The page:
Gannets, Boobies: Sulidae 40

Tropicbirds: Phaethontidae 40

Cormorants: Phalacrocoracidae 42

Anhingas: Anhingidae 42

Loons in Flight 44

Cormorants in Flight 44

Herons, Egrets, Bitterns: Ardeidae 46

Limpkins: Aramidae 52

Ibises and Spoonbills: Threskiornithidae 52

Flamingoes: Phoenicopteridae 54

Storks: Ciconiidae 56

Cranes: Gruidae 56

Accidental Long-legged Wading Birds 58

Swans, Geese, Ducks: Anatidae 60

Swans: Anserinae 60

Geese: Anserinae 60

Geese and Swans in Flight 64

Whistling-Ducks: Dendrocygninae 66

Dabbling Ducks: Anatinae 66

Diving Ducks: Aythyinae 72

Stiff-tailed Ducks: Oxyurinae 78

Merganser: Merginae 80

Flight Patterns of Ducks 82

Accidentals from Eurasia 90

Accidentals from the Tropics 90

New World Vultures: Cathartidae 92

Caracaras and Falcons: Falconidae(Bird Hawks): Accipitrinae 98

Buteos (Buzzard Hawks): Buteoninae (in part) 100

Buteos Overhead 106

Harriers: Circinae 108

Blackish Birds of Prey Overhead 110

Eagles: Buteoninae (in part) 112

Ospreys: Pandionidae 112

Eagles, Osprey, and Vultures Overhead 114

Falcons: Falconidae 116

Accipiters and Falcons Overhead 118

Pheasant, Grouse, Turkey, and Allies: Phasianidae 120

Grouse, etc.: Tetraoninae 122

New World Quails: Odontophoridae 124

Ducklike Swimmers (Coots, Gallinules):

Rallidae (in part) 126

Rails, Gallinules, and Coots: Rallidae 128

Plovers: Charadriidae 132

Plovers and Turnstone in Flight 136

Large Shorebirds in Flight 144

Oystercatchers: Haematopodidae 146

Avocets and Stilts: Recurvirostridae 146

Sandpipers and Phalaropes: Scolopacidae 150

"Peeps" 158

Snipe, Sandpipers, etc., in Flight 160

Sandpipers, Phalaropes in Flight 162

Phalaropes: Phalaropodinae 164

Accidental Shorebirds from Eurasia 166

Jaegers: Stercorariidae 170

Gulls: Laridae 172

Small Hooded Gulls: Adults 180

Immature Gulls: Larger Species 182

Immature Gulls: Smaller Species 184

Terns: Sterninae 186

Skimmers: Rynchopinae 190

Auks, etc.: Alcidae 192

Pigeons and Doves: Columbidae 196

Parrots, Par Caprimulgidae 208

Nighthawks: Caprimulgidae 210

Hummingbirds: Trochilidae 212

Kingfishers: Alcedinidae 214

Woodpeckers: Picidae 216

Tyrant Flycatchers: Tyrannidae 222

Accidental Flycatchers 228

Larks: Alaudidae 230

Pipits: Motacillidae 230

Swallows: Hirundinidae 232

Swifts: Apodidae 234

Chickadees and Titmice: Paridae 236

Nuthatches: Sittidae 238

Creepers: Certhiidae 238

Wrens: Troglodytidae 240

Gnatcatchers (Polioptilinae) and Kinglets (Regulidae) 242

Bulbuls: Pycnonotidae 242

Thrushes: Turdidae 244

Mockingbirds and Thrashers: Mimidae 248

Crows, Jays, etc.: Corvidae 252

Shrikes: Laniidae 254

Waxwings: Bombycillidae 254

Vireos: Vireonidae 256

Wood-Warblers: Parulidae 260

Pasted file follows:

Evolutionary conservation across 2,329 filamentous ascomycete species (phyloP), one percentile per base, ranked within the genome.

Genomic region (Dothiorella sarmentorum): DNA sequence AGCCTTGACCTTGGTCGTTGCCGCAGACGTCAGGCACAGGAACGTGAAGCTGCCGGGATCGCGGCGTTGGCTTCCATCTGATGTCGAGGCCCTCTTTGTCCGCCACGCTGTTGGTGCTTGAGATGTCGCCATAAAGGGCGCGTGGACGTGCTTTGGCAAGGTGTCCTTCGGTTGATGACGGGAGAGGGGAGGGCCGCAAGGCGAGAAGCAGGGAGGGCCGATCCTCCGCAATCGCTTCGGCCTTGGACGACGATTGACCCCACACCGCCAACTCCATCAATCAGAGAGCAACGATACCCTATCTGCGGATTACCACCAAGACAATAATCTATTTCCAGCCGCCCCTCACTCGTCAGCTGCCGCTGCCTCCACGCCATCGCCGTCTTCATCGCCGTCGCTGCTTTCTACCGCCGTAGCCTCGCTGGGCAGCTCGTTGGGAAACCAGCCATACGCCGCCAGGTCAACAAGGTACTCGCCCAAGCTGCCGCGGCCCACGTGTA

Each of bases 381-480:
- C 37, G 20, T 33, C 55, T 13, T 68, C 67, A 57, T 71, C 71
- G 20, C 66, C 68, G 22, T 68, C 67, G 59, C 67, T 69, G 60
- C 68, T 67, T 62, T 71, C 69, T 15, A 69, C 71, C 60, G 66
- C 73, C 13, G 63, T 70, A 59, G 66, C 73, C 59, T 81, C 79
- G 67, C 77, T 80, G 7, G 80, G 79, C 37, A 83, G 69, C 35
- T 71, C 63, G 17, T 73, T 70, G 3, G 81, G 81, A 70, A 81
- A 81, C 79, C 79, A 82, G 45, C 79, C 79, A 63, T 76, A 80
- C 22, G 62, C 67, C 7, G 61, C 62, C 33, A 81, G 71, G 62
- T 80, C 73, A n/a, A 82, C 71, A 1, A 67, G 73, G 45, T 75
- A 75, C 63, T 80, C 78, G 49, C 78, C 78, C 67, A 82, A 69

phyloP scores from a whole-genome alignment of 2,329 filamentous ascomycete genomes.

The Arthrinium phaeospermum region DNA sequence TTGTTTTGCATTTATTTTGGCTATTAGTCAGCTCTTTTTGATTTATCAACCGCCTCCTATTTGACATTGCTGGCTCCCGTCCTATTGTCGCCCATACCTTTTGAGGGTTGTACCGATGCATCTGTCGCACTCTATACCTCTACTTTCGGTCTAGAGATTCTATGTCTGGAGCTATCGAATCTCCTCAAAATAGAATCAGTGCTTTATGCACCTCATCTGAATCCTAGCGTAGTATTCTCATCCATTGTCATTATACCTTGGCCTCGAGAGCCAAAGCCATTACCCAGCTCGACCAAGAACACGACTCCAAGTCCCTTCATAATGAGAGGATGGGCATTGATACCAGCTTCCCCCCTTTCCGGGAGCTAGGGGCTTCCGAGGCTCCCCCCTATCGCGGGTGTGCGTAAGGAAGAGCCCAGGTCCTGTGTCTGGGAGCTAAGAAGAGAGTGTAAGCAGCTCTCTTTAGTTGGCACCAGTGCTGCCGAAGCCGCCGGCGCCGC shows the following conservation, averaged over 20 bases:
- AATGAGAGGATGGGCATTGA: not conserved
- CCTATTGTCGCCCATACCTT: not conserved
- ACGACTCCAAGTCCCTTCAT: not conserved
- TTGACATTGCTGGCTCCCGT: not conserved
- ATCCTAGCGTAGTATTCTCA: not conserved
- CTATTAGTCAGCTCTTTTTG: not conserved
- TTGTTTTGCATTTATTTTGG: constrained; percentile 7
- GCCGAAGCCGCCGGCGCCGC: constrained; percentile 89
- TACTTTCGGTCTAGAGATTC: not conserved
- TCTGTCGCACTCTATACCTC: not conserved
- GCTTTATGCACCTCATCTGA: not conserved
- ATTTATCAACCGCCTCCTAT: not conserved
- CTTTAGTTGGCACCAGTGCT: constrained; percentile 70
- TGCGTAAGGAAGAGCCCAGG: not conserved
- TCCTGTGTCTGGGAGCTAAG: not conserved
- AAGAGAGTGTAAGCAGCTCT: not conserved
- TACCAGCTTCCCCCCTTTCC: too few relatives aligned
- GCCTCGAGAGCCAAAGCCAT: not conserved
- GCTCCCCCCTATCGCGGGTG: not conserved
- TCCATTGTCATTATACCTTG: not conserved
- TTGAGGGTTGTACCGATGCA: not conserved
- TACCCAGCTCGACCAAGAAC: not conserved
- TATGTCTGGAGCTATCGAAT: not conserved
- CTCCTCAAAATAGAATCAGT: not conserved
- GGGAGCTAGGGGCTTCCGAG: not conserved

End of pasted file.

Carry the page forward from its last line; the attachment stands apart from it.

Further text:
Confusing Fall Warblers 278

Tanagers: Thraupidae 282

Grosbeaks, Finches, Sparrows, Buntings:

Fringillidae, Emberizidae, Cardinalidae 284

Blackbirds, Orioles, etc.: Icteridae 310

Starlings: Sturnidae 312

Orioles 316

Old World Sparrows: Passeridae 318

Miscellaneous Finchlike Birds 318

South Texas Specialties 320

More South Texas Specialties 322

Accidentals from the Tropics 324

Accidentals and Escapes from Eurasia 326

Exotics 328

Range Maps 333

Index of Scientific Names 411
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Customer Reviews

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  • Anonymous

    Posted March 6, 2010

    This Birder's Bible

    I actually bought this copy for my 9-year-old grandson because he expressed an interest after visiting us and hearing me identify the many birds that come to our feeders. I have many bird books but this one is my favorite and is always handy near my binoculars.

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  • Posted February 20, 2010

    I Also Recommend:

    Useful Classic

    I became aware of Roger Tory Peterson when I was back in grade school in the 1950's. His field guide was certainly one of the standards of the day. I think it is still one of the very best for field identification of birds. I have always preferred field guides that illustrated with paintings rather than photographs, and I am a photographer. I would recommend other materials to be used as references to supplement this identification guide. There are two companion audio CD volumes to this book that are separately available that I also recommend highly.

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  • Anonymous

    Posted March 7, 2009

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    Posted September 7, 2010

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    Posted May 2, 2010

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    Posted December 19, 2009

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  • Anonymous

    Posted March 13, 2010